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I was looking through the source of OpenDE and I came across some wierd syntax usage of the array indexing operator '[]' on a class. Here's a simplified example to show the syntax:

#include <iostream>

class Point
    Point() : x(2.8), y(4.2), z(9.5) {}

    operator const float *() const
        return &x;

    float x, y, z;

int main()
    Point p;
    std::cout << "x: " << p[0] << '\n'
              << "y: " << p[1] << '\n'
              << "z: " << p[2];


x: 2.8
y: 4.2
z: 9.5

What's going on here? Why does this syntax work? The Point class contains no overloaded operator [] and here this code is trying to do an automatic conversion to float somewhere.

I've never seen this kind of usage before -- it definitely looks unusual and surprising to say the least.


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Note that to find out whether it's using operator[] or a pointer conversion function you can do this weird test: If 0[p] works, it's using a pointer conversion. If it won't work but if p[0] works, it's using operator[]. – Johannes Schaub - litb Sep 5 '10 at 12:23
up vote 17 down vote accepted

p is being converted implicitly into a const float* const, which points to x. So *p is x, *(p+1) is y, and so on. It's a pretty weird idea (and confusing!) to do it this way, of course. It's usually preferable to store x, y, and z in an array and have a function to get the entire array if they really want to do things this way.

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Not to mention that this is completely unsafe since the location in memory of x, y, and z isn't well-defined. – D.Shawley Sep 3 '10 at 2:49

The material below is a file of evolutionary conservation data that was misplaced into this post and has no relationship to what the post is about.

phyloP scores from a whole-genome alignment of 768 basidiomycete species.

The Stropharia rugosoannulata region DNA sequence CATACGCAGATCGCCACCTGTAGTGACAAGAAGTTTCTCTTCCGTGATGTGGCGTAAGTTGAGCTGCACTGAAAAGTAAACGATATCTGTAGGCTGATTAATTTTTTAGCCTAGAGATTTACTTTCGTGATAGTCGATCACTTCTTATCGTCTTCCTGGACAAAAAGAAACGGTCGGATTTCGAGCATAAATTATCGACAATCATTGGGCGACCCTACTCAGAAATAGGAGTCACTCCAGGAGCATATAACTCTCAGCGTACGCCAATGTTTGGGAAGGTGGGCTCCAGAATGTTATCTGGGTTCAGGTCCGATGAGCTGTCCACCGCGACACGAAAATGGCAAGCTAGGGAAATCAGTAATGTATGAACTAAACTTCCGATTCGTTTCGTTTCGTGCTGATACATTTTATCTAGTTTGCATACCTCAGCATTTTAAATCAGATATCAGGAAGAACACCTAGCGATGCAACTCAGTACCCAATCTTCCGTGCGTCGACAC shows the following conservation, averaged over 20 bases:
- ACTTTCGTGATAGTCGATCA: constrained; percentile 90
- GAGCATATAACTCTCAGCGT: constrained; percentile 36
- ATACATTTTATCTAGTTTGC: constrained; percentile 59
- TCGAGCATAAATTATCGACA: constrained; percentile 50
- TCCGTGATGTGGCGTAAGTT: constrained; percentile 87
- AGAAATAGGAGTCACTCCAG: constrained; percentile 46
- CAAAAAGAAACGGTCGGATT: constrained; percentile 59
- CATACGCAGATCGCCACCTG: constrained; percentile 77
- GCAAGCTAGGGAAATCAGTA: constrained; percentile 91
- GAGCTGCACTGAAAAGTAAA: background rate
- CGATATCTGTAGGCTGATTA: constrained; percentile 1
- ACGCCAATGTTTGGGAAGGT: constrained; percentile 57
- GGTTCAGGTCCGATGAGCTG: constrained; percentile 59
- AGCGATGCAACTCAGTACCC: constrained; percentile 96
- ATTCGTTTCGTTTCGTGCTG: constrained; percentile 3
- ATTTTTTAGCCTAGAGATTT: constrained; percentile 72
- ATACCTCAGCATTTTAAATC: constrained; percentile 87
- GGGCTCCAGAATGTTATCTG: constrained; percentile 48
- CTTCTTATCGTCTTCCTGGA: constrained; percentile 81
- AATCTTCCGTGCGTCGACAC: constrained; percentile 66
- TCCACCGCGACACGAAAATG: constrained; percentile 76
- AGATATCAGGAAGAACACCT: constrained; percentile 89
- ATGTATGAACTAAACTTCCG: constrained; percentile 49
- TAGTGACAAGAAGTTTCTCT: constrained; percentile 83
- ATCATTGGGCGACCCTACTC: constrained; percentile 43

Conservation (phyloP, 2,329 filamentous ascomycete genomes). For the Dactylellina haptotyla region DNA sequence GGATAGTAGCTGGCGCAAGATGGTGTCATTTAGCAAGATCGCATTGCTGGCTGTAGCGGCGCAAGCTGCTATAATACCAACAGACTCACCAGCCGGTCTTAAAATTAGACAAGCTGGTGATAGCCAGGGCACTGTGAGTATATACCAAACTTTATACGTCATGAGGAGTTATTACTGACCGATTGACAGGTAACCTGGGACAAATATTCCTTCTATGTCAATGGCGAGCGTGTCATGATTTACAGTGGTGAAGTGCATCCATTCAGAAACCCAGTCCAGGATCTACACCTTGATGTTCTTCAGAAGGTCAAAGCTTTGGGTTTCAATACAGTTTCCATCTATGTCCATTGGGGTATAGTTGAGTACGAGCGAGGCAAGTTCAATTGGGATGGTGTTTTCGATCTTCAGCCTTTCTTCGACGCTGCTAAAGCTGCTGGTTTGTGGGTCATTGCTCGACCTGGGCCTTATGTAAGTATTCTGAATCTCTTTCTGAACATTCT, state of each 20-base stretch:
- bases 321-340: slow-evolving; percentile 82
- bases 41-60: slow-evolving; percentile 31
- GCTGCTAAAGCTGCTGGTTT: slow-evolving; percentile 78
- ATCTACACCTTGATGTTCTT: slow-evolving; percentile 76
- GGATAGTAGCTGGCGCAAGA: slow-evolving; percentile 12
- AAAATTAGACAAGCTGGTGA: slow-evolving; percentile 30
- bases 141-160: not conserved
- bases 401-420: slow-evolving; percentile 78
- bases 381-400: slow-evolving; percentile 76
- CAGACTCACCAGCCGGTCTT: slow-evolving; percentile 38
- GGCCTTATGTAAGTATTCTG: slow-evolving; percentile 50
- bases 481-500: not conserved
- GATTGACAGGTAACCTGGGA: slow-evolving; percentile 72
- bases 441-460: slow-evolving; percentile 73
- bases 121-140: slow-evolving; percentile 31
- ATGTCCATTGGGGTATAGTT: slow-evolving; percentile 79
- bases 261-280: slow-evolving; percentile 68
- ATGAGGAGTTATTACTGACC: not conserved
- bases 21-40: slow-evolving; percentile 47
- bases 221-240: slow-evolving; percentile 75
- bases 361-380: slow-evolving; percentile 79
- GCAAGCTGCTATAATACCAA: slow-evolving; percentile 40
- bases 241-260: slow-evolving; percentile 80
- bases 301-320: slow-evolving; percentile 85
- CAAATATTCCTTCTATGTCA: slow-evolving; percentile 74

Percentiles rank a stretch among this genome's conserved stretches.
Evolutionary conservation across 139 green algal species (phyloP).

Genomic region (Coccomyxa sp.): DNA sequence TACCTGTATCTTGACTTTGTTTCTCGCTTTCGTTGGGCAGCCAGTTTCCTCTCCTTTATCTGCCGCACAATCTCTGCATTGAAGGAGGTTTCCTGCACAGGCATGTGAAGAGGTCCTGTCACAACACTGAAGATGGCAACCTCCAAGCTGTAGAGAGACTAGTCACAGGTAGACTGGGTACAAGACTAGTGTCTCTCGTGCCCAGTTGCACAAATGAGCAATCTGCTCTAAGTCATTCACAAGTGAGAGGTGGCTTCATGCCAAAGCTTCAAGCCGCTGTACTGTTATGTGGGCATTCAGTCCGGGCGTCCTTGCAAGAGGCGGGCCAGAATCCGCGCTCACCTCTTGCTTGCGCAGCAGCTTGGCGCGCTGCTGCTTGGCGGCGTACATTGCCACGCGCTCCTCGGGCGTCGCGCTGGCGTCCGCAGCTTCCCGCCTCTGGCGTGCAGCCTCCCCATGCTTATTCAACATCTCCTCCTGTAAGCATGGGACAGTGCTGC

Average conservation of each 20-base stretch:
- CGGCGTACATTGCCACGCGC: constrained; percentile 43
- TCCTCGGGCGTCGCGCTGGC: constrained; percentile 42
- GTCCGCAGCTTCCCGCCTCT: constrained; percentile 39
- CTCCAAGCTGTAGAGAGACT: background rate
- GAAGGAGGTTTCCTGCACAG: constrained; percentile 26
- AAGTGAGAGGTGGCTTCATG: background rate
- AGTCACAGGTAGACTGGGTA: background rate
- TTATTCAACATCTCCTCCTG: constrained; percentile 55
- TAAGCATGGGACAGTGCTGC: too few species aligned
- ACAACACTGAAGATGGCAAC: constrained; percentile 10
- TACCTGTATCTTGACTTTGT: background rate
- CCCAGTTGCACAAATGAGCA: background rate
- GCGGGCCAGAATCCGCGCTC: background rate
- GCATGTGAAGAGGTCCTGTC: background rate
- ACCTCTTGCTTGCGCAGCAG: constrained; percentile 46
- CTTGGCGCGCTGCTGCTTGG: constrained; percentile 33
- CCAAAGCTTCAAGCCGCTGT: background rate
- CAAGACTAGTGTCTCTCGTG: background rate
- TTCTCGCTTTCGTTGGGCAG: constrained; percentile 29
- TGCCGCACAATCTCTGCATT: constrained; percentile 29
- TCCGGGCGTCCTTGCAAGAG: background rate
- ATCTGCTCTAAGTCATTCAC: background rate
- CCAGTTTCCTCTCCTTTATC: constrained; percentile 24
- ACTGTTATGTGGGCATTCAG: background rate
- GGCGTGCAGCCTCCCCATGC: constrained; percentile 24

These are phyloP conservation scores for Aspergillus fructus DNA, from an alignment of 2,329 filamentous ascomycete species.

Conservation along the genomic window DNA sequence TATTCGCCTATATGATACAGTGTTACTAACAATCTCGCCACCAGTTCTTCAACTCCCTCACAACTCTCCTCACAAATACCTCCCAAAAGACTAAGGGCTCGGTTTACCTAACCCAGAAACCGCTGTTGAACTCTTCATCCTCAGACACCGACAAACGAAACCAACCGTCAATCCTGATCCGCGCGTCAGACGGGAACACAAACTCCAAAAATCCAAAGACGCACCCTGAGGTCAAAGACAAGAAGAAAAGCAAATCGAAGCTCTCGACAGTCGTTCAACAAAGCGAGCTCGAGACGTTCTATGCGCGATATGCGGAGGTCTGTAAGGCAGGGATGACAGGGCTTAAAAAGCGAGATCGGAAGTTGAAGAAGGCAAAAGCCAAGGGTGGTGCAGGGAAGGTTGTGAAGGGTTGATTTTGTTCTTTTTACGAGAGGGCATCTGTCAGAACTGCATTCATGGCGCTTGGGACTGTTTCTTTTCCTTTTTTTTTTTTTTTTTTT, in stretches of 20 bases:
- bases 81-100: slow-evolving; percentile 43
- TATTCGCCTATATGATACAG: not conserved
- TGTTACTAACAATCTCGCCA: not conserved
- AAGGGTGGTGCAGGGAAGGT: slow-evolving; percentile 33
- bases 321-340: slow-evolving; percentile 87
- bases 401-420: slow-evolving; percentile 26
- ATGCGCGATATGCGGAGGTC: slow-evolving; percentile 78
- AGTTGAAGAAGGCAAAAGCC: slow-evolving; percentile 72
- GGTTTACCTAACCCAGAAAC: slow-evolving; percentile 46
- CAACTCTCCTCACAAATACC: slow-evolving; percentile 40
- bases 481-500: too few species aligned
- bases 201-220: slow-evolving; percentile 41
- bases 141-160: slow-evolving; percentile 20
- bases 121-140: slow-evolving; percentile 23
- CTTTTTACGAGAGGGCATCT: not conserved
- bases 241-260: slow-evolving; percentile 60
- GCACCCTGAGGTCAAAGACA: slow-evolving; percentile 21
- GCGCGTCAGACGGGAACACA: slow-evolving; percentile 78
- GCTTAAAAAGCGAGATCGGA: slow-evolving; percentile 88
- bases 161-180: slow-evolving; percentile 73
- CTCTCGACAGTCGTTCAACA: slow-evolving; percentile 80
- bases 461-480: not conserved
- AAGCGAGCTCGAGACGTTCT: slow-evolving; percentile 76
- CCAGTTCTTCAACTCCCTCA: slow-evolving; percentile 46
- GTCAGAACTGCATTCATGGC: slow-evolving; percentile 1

@D.Shawley: A good point. While a "reasonable" compiler probably would do this, I don't believe there's any guarantee that this layout is standard. – rlbond Sep 3 '10 at 2:55
Another downside is that if you accidentally use a Point as a boolean value it will mysteriously "work" and always give true, because it coerces Point -> pointer -> boolean – Henk Sep 3 '10 at 3:10
@Jonathan Leffler, you are right, it is guaranteed by the C++ Standard 9.2/12: "Nonstatic data members of a (non-union) class declared without an intervening access-specifier are allocated so that later members have higher addresses within a class object." – Kirill V. Lyadvinsky Sep 3 '10 at 4:59
@Jonathan Leffler: the order is guaranteed but there is not guarantee that y immediately follows x. The compiler is free to insert padding for whatever reason. – D.Shawley Sep 3 '10 at 12:09

The idea here is to give access to the members of the Point by either subscript or name. If you want to do that, however, you'd be better off overloading operator[] something like this:

struct Point { 
    float x, y, z;

    float &operator[](size_t subscript) { 
        switch(subscript) {
            case 0: return x;
            case 1: return y;
            case 2: return z;
            default:  throw std::range_error("bad subscript");

This way, if the compiler inserts padding between the floats, it will still work -- and anybody who can read C++ should be able to understand it without any problems.

share|improve this answer
Good point. That's what I'm thinking too. I know when I was perusing the source, it wasn't obvious what the code was doing. I think this definitely falls under 'code that's too clever for its own good'. :P – greatwolf Sep 3 '10 at 3:30
+1 for the 'proper' code - safe, handles errors, readable, etc. – JBRWilkinson Sep 3 '10 at 8:16

This is just a way of treating your member data as an array. You can also do this with structs. This is useful when you want readability, yet want to be able to iterate over simple data structures. An example use would be to declare a matrix this way:

typedef struct {
   CGFloat m11,m12,m13,m14;
   CGFloat m21,m22,m23,m24;
   CGFloat m31,m32,m33,m34;
   CGFloat m41,m42,m43,m44;
} CATransform3D;

You can conveniently reference each cell by name, yet you can also pass around a pointer to m11 everywhere (and C will see your struct as an array, m11 being the first element), and iterate over all the elements.

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